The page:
The advanced graphics LCD adds three different formats, standard process variable, bar graph, and trend graph. You also get the diagnostic on the display. And to make everything comprehensive, it gives you multiple language options. Nice, huh?
The P500 makes its display optional, with no special features. Basically, it’ll show you the process variable and relevant messages. Plus it can guide you through doing zero adjustments in the field. The manual provides very little info on it, but then it does very little, so that makes sense. Round goes to Honeywell!
The Honeywell STD800 has a piezoresistive sensor and offers static pressure and temperature measurement, for compensation and highly accurate information about your process. It has a pretty wide pressure range too, allowing you to apply the transmitter in different applications without issue.
Of course, you may need a certain type of diaphragm material for chemical compatibility. The STD800 has a nice variety, like stainless steel, Hastelloy, tantalum, and others. And for fill fluid, you have four different options to choose for your application.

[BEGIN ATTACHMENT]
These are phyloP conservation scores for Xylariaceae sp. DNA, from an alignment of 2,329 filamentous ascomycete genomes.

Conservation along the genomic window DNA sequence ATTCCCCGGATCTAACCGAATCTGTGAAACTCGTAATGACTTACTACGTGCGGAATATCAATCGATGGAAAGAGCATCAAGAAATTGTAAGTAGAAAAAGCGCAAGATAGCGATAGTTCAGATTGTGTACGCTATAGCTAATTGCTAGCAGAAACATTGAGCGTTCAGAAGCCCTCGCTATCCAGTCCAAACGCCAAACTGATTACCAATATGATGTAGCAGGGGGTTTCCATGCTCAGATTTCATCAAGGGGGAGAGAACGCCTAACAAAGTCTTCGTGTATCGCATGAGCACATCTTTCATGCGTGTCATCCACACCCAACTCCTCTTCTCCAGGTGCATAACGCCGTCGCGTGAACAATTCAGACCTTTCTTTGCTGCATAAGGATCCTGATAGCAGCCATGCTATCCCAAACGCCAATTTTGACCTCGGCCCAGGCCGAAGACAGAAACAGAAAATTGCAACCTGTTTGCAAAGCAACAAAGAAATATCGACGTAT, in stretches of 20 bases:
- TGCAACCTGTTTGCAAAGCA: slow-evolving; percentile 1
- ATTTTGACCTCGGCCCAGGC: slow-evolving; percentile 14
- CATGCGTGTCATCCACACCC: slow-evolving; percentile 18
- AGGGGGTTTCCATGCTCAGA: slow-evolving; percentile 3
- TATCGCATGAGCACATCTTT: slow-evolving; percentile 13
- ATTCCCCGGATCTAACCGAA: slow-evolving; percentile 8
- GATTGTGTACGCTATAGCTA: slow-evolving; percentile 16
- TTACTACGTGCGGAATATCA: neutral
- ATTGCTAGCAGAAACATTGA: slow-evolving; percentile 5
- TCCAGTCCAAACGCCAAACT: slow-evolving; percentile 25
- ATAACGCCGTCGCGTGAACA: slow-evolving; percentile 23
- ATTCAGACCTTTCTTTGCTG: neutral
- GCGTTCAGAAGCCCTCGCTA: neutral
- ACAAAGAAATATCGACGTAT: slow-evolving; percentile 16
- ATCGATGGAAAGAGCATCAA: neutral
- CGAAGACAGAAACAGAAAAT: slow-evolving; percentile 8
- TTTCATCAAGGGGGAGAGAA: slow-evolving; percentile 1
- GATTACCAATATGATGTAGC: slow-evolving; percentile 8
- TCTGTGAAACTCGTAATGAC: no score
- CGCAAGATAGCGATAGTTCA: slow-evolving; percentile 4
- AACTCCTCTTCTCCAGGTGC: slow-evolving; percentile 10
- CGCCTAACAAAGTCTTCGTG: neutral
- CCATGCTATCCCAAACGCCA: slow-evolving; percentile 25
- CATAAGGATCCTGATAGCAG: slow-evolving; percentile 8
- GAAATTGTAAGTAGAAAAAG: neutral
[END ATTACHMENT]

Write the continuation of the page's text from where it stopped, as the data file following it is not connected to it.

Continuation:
The P500 sings a similar song. It also has piezoresistive sensor technology, static and temperature measurement, and lists of different material for the diaphragm and fill fluid. Tie for this one!
And here we come to the most important point. As always, remember to scale out these transmitters to check accuracy and offset before choosing.
The Honeywell STD800 has an accuracy up to 0.035 percent as standard and 0.025 percent as a special option. The stability of the sensor reaches 0.01 percent of its upper range limit (URL) per year for ten years. Good, huh?
On the Siemens side, the P500 brings good accuracy as well. It has up to 0.03 percent accuracy and stability of 0.05 percent for 5 years, with 0.08 percent for 10 years. Not at all bad, either of these, although the STD800 edges the P500 out in stability.